Maypole braiders, also known as circular braiders, are a type of horn gear braider used to produce hollow circular braids. The movement and order of fibers mimics that of ribbons used to decorate a maypole. They were well suited to be driven by the steam engines of the industrial revolution and electric motor-powered machines were common by the beginning of the 20th century.
Common types of braiding machines work in much the same way as the process of decorating a maypole. At the start of decorating a maypole, an even number of ribbons are tied to the top of the pole. Each ribbon is held by one person, and the group of people form a ring about the base of the pole. Half the people travel clockwise and the other half counter clockwise. When passing people traveling in the opposite direction, individuals alternate passing to the right and to the left. This results in a downward forming braid on the pole. As the braid works its way down the pole, the ribbons become shorter and the angle of forming changes as the braid works lower on the pole. On a standard braiding machine, the supply lines are a constant angle and at a constant tension and hence the output braided product is uniform.
A square braider uses a grid of gears and intersecting tracks to produce a solid-core braid.
In the patent image on the right, the braider has two tracks, one shaded in green and one shaded in red. Four bobbin carriers slide along each track. The four carriers shaded in green travel around the green track in the counter-clockwise direction, and the four carriers shaded in red travel around the red track in the clockwise direction. As the two tracks cross over, the strands twist around each other, making a braid.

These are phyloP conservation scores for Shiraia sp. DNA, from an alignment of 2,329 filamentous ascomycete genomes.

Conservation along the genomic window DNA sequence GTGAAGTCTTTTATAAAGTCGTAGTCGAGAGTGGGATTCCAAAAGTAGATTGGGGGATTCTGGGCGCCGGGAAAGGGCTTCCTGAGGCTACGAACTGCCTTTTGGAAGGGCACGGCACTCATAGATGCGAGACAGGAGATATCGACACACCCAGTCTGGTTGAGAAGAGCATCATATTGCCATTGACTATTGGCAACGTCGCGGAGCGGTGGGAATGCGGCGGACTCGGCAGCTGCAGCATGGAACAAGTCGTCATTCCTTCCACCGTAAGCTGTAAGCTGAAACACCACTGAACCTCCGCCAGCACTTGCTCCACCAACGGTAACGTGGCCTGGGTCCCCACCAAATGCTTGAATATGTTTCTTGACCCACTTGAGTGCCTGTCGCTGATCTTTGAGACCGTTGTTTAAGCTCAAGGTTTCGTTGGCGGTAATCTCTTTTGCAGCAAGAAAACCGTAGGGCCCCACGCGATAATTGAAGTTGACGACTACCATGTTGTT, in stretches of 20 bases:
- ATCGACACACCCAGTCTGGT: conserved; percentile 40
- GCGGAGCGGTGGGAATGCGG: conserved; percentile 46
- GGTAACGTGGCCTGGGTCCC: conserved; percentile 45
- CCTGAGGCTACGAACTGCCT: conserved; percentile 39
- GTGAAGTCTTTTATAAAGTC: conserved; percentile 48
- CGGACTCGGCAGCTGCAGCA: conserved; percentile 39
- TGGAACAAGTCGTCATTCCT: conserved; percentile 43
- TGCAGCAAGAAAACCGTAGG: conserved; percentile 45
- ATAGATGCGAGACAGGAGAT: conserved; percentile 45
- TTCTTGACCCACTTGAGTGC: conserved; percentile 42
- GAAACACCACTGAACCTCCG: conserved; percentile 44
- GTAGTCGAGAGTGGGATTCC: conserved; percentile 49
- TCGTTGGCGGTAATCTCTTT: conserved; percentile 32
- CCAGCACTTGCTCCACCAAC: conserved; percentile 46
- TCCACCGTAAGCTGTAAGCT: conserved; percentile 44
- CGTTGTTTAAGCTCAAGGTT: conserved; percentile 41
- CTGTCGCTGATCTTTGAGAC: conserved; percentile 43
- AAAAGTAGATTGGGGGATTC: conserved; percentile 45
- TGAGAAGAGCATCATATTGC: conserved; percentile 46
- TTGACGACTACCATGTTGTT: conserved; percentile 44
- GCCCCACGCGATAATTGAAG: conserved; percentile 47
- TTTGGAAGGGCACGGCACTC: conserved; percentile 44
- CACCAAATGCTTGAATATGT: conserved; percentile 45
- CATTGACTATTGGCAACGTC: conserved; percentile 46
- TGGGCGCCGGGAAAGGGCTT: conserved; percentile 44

The carriers are pushed by four horn gears in the base plate. Each of the horn gears has a gear and a horn on a common shaft. The gears intermesh with each other, with alternate gears traveling in opposite directions. Each horn has four slots for pushing a bobbin carrier. The bobbin carriers get passed along from one horn to the next as they make their way along a track.
Wardwell Rapid Braider
The speed of a horn gear braider is limited by the effort needed to force bobbin carriers to follow a serpentine path. In 1922, Simon W. Wardwell solved this problem by moving the strands of yarn, instead of the carriers. The carriers follow a simple circular path, while lever arms driven by a cam guide the strands of yarn to their correct places. Because a lever arm has much less mass than a bobbin and carrier, the machine can run faster.